If you’re feeling Gothic in 2017, you’ll have an extra month to visit ZSR’s classic works of Gothic lit like The Castle of Otranto, Frankenstein, and Dracula. The ZSR Special Collections exhibit Deep Into that Darkness Peering has been extended until March 1. Stop by Special Collections & Archives (ZSR 625) any time during our regular hours of 9:00-5:00, Monday-Friday, or contact us to arrange evening or weekend viewings and group visits.
One of the most visually striking items in the exhibit is an illustrated folio translation of Gottfried August Bürgher’s ballad “Lenore.”
In Bürgher’s poem, first published in Germany in 1774, the title character is a young woman whose fiance, Wilhelm, has failed to return from battle in the Seven Years War. Lenore is inconsolable, assuming that he is either dead or unfaithful, and she rails against God’s unfairness. But then Wilhelm arrives on horseback in the night and summons Lenore to join him in a journey.
They travel through an increasingly terrifying landscape, until finally Lenore’s spectral lover is revealed to be Death himself.
“Lenore” was tremendously popular and had great influence on writers of Gothic literature in England as well as Germany.
The 1796 English translation on exhibit in ZSR Special Collections was illustrated by Lady Diana Beauclerk and translated by her nephew, William Robert Spencer.
Diana Beauclerk was an aristocratic Englishwoman with an artistic bent. Born Lady Diana Spencer in 1734 (her brother was ancestor to the other Lady Diana), she had an unhappy first marriage to Frederick, Lord Bolingbroke. They eventually divorced—an unusual occurrence at the time—and Diana married Topham Beauclerk. She befriended many of the artistic and cultural lights of the time, including Horace Walpole, Samuel Johnson, and Georgiana Cavendish. After the death of her second husband, Diana devoted more time to her drawing and painting, in part as a means of improving her financial situation.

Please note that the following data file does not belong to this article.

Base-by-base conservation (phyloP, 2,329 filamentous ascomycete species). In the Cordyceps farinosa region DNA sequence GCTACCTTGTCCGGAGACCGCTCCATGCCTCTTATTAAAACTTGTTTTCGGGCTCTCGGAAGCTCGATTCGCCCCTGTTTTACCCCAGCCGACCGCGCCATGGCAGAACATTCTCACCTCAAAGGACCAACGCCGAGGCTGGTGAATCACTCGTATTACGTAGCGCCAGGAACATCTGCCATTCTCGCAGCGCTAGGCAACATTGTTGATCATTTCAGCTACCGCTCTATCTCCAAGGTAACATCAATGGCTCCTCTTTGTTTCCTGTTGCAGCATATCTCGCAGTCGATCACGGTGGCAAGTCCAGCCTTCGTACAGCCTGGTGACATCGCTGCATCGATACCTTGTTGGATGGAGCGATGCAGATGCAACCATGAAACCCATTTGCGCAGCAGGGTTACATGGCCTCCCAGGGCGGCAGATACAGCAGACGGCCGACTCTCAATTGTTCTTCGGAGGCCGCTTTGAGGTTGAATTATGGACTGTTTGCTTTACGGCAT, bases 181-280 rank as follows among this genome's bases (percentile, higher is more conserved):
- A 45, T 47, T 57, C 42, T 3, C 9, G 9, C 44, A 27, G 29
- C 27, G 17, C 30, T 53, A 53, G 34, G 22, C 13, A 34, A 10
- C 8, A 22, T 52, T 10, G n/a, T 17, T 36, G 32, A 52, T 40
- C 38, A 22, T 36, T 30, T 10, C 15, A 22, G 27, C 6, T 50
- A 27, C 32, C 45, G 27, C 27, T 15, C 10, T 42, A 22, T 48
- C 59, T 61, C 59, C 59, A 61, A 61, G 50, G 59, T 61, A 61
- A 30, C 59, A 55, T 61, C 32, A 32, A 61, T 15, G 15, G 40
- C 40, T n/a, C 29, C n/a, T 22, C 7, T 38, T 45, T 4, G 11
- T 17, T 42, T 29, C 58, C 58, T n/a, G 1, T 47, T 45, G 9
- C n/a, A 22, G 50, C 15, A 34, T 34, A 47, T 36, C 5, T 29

She specialized in portraits and illustrations for works such as Walpole’s Mysterious Mother, John Dryden’s Fables, and The Faerie Queene. Many of her illustrations and individual works were reproduced for sale by the famous engraver Francesco Bartolozzi. She also created designs for the Wedgwood pottery.
The 1796 edition of Leonora came about when J. T. Stanley, a family friend, lent Diana his translation of Bürgher’s poem in manuscript. Shortly thereafter a large edition of appeared, with illustrations by Diana and parallel text in German and in English translation.
Diana’s nephew, William Spencer, was credited with the translation, but Stanley claimed that Spencer had merely tweaked his version. and published it without permission. Stanley came out with his own translation that same year, as did the English poet laureate, Henry James Pye. But Diana Beauclerk’s illustrated edition captured the public imagination, and her illustrations became iconic images of the Gothic romance in the 1790s. The copy of Leonora in ZSR Library’s Special Collections was originally owned by woman named Charlotte King. She many have been the one who, inspired by Diana Beauclerk’s illustrations, left this original sketch on the endpapers.
Leonora is on exhibit in ZSR Special Collections & Archives through March 1, 2017.